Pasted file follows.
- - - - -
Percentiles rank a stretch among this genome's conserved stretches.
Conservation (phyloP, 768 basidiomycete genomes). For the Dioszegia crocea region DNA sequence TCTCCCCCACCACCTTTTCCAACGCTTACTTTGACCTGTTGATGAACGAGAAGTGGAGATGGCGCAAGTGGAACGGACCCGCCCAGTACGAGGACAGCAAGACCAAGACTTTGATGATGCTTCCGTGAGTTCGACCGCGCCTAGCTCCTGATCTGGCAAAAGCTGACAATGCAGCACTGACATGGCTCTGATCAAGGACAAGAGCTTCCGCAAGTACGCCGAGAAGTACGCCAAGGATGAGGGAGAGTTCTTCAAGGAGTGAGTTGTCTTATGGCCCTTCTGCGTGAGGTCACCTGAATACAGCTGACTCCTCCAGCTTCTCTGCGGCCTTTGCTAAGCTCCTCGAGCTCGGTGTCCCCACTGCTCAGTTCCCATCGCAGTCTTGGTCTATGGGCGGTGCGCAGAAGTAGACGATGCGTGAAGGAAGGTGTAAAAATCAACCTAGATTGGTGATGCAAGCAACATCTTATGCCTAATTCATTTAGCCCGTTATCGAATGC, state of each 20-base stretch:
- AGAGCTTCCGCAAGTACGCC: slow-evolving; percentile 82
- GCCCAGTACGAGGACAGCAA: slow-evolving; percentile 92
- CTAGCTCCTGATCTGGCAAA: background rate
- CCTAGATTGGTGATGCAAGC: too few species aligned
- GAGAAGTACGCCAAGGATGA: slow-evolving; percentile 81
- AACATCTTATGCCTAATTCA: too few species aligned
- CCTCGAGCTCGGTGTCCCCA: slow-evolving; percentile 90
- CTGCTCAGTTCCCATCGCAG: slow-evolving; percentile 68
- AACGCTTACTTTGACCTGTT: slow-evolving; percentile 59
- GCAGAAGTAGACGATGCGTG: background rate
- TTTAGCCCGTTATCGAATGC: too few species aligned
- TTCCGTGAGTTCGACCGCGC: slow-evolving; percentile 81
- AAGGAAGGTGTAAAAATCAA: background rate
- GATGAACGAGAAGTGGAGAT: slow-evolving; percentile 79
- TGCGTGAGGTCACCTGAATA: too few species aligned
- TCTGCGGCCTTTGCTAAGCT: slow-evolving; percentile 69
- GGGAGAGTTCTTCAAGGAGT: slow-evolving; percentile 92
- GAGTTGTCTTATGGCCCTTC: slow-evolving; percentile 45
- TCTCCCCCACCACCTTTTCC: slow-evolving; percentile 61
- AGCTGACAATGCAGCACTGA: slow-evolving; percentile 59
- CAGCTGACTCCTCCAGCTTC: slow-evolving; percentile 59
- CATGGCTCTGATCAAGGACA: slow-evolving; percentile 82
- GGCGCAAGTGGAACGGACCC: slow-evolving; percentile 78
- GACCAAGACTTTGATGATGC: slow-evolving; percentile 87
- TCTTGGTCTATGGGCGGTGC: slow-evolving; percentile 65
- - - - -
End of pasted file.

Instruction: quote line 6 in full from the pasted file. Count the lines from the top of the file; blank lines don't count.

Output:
- CCTAGATTGGTGATGCAAGC: too few species aligned